Prostitution in Mozambique

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Prostitution in Mozambique is legal and widely practiced, and the country also contains illegal brothels. The majority of the population remains below the poverty line, a situation which provides fertile soil for the development of prostitution.[1] In Mozambique, as in many poor countries, the government is responsible for monitoring sex workers, and data on the number of prostitutes in Mozambique is not available. UNAIDS estimate there to be 13,554 prostitutes in the country.[2]

History[edit]

At the time of independence in 1975, Mozambique was one of the poorest countries in the world. The position of residents worsened during the civil war years 1977-1992.[3] The arrival of peacekeepers operating under the auspices of the UN resulted in an increase in the prostitution industry. In 1992, prostitution in Mozambique had reached such proportions that the post of mediator was created between the military on the one hand and pimps and prostitutes on the other.[4] The problem of prostitution in Mozambique came under international discussion for the first time in the mid 1990s, when the deputy head of the UN mission Behrouz Sadri accused UN peacekeepers of buying sex from underage prostitutes.[5][6]

Statistics of child prostitution[edit]

Research into child prostitution carried out in Maputo and published in 2001 indicated that 98% of child prostitutes were girls, 26% were aged 10-14 years, and 14.1% attended school. Of those not attending school, 69% had dropped out of school due to lack of funds, 12% had reached the second year of primary school, and 7.4% had attended high school.[3]

Sex trafficking[edit]

Human trafficking in Mozambique is a significant problem. Mozambique is a source country for people trafficked for forced prostitution. Research in 2003 indicated that Mozambican girls and young women between the ages of 14 and 24 were typically being recruited. The main destination was South Africa, where they were put into sexual slavery and compelled to work in prostitution. It was estimated that around 1,000 women were being recruited, transported and exploited in this way each year.[3] To a much lesser extent Mozambique is also itself a destination for human trafficking. Women and girls from Zimbabwe and Malawi who voluntarily migrate to Mozambique are manipulated by traffickers into forced prostitution.[7][1][8][9]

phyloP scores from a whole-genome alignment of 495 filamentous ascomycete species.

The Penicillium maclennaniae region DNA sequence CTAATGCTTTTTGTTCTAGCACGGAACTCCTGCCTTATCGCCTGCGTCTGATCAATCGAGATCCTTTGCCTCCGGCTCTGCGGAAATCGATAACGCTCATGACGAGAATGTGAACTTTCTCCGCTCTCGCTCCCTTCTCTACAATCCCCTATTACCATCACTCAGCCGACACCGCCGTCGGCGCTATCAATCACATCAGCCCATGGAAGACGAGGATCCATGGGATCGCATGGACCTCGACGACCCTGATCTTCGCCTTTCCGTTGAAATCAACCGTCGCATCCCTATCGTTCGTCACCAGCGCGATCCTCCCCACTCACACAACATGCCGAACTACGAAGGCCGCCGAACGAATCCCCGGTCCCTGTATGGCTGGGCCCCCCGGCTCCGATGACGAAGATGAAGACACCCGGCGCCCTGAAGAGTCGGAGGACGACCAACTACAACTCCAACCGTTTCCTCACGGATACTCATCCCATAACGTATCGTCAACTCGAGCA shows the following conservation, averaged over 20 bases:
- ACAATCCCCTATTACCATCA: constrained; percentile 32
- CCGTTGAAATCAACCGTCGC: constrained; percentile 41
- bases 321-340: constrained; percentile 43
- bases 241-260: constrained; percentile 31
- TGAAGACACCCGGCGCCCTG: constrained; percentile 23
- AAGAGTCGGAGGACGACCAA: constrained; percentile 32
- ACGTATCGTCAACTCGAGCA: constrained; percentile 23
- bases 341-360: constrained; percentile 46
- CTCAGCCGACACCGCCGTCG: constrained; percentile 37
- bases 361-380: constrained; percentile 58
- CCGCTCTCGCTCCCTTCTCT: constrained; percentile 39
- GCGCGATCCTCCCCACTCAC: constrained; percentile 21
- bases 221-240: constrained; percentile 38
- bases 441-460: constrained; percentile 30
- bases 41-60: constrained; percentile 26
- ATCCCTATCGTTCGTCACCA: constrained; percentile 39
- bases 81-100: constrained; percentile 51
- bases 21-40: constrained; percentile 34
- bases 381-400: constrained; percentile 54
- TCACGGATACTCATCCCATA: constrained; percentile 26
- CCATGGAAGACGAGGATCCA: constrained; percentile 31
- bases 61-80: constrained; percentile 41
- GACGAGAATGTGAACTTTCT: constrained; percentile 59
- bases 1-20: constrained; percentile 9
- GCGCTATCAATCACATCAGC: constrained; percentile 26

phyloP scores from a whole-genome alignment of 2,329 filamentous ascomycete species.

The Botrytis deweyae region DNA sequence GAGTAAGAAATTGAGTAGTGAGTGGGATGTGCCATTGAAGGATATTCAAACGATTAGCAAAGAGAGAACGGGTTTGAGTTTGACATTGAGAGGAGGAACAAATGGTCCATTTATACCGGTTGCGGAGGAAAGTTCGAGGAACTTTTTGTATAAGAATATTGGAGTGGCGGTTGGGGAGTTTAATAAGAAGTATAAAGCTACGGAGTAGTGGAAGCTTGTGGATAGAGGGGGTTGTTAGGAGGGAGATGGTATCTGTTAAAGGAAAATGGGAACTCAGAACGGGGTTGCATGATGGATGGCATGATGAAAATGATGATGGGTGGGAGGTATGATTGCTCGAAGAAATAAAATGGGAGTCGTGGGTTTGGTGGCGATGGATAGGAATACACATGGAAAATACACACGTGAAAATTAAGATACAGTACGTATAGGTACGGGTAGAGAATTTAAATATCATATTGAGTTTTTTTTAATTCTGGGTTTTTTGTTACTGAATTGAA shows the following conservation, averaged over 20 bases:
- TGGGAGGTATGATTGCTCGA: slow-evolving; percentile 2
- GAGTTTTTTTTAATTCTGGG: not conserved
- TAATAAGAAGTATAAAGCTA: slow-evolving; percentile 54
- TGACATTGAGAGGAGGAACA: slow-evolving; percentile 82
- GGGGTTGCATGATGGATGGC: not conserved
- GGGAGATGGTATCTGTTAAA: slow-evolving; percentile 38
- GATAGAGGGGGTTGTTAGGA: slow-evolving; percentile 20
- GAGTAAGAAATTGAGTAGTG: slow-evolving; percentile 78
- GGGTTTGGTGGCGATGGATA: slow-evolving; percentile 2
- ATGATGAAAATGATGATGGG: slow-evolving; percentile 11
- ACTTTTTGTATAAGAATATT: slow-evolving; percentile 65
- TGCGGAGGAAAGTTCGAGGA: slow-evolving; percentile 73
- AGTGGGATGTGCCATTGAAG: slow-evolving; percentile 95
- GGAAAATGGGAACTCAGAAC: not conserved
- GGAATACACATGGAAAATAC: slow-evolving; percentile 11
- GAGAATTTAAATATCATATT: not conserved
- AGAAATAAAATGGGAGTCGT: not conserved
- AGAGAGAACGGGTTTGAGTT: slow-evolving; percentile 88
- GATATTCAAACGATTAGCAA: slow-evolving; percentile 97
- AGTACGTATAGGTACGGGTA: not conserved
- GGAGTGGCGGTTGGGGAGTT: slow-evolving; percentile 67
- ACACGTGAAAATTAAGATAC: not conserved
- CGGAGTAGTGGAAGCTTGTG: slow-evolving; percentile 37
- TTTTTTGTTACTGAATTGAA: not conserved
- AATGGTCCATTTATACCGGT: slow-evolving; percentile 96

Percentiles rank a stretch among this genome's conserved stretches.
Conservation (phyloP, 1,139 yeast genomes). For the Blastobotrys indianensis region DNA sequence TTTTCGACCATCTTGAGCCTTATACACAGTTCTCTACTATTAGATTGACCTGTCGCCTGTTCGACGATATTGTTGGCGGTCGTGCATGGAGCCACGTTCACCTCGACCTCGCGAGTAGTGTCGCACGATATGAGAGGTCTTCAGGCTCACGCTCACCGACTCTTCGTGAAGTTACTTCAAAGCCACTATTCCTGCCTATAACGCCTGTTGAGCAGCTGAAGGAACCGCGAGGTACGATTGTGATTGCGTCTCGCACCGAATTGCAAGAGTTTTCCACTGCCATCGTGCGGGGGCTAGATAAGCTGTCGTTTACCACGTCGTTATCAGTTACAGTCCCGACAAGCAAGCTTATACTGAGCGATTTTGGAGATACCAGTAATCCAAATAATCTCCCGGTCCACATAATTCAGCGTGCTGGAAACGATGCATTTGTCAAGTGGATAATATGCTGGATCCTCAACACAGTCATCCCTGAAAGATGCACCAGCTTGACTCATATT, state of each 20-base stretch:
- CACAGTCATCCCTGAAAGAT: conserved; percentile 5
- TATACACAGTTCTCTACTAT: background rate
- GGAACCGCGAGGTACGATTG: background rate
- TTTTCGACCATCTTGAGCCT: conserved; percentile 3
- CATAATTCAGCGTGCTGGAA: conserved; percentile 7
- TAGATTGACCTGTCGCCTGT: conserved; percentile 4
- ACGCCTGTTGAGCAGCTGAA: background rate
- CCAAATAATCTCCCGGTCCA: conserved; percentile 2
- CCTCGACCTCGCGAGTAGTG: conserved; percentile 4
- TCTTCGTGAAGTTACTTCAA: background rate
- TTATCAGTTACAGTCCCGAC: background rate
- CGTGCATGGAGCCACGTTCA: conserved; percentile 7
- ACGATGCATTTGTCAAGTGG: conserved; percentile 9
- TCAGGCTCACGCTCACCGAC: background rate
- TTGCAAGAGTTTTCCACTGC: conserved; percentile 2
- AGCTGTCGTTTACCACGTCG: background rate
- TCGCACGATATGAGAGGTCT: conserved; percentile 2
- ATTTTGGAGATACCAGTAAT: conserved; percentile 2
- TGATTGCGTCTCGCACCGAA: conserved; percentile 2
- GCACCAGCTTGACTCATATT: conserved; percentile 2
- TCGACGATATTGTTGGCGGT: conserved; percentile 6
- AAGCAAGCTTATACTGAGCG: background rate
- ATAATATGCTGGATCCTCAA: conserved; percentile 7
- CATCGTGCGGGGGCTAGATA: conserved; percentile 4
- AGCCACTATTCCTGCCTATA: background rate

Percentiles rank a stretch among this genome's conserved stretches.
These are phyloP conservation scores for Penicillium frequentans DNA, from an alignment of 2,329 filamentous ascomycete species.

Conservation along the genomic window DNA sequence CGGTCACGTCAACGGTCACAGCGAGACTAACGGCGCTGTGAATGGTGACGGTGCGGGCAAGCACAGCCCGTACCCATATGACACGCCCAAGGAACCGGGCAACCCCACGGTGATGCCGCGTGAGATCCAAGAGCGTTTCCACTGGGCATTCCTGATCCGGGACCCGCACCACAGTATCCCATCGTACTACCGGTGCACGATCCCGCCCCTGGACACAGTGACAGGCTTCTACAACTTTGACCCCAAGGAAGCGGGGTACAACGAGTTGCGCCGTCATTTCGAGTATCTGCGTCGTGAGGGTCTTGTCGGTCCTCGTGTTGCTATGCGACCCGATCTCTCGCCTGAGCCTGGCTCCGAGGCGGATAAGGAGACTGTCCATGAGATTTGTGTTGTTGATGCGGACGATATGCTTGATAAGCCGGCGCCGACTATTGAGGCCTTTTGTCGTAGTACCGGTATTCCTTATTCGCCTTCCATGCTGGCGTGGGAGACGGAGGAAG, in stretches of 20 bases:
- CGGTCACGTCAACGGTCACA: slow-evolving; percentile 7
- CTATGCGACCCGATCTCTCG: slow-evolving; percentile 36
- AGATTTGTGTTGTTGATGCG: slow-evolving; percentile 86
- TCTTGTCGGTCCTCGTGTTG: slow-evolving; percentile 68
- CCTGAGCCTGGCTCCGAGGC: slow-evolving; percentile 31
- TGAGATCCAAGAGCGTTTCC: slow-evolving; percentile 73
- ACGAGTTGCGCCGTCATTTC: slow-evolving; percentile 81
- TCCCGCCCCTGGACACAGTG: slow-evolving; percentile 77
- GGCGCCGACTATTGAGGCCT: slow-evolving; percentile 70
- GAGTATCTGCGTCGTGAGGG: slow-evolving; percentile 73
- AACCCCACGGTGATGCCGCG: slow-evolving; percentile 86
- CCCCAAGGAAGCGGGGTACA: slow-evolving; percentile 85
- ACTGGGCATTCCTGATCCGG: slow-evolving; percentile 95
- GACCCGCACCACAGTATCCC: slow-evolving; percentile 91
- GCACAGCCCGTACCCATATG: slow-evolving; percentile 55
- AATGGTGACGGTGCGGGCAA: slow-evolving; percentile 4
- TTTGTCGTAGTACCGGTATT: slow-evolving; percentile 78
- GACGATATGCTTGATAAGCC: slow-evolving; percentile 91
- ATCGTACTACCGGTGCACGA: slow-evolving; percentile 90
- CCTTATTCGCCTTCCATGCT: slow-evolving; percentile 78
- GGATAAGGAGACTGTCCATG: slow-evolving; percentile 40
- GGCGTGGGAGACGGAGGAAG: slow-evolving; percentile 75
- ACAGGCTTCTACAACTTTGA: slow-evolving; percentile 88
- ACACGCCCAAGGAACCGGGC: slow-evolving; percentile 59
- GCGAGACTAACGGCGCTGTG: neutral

The United States Department of State Office to Monitor and Combat Trafficking in Persons ranks Mozambique as a 'Tier 2' country.[10]

References[edit]

  1. ^ a b "Living with death in Mozambique". Salon. Retrieved 2012-04-11.
  2. ^ "Sex workers: Population size estimate - Number, 2016". www.aidsinfoonline.org. UNAIDS. Retrieved 21 July 2018.
  3. ^ a b c "Child Prostitution: The Commercial Sexual Exploitation of Children in the early years of the 21st Century – Republic of Mozambique". gvnet.com. Retrieved 19 February 2017.
  4. ^ Sheila Jeffreys (28 January 2016). "Военная проституция" [Military Prostitution] (in Russian). WOMENATION. Retrieved 18 February 2017.
  5. ^ "Prostitution Report Accuses U.N. Troops in Mozambique". Los Angeles Times. Retrieved 2012-04-11.
  6. ^ "U.N. Focuses on Peacekeepers Involved in Child Prostitution". The New York Times. Retrieved 2012-04-11.
  7. ^ "Trafficking in Persons Report 2010 – Country Narratives: Countries G Through M". US Department of State. 2010. Retrieved 19 February 2017.
  8. ^ "Digging for Survival: The Gold Slaves of Mozambique". France 24. Retrieved 2012-04-11.
  9. ^ "Mozambique sends Zim sex workers packing". Mail & Guardian. Retrieved 2012-04-11.
  10. ^ "Mozambique 2018 Trafficking in Persons Report". U.S. Department of State. Archived from the original on 29 July 2018. Retrieved 29 July 2018.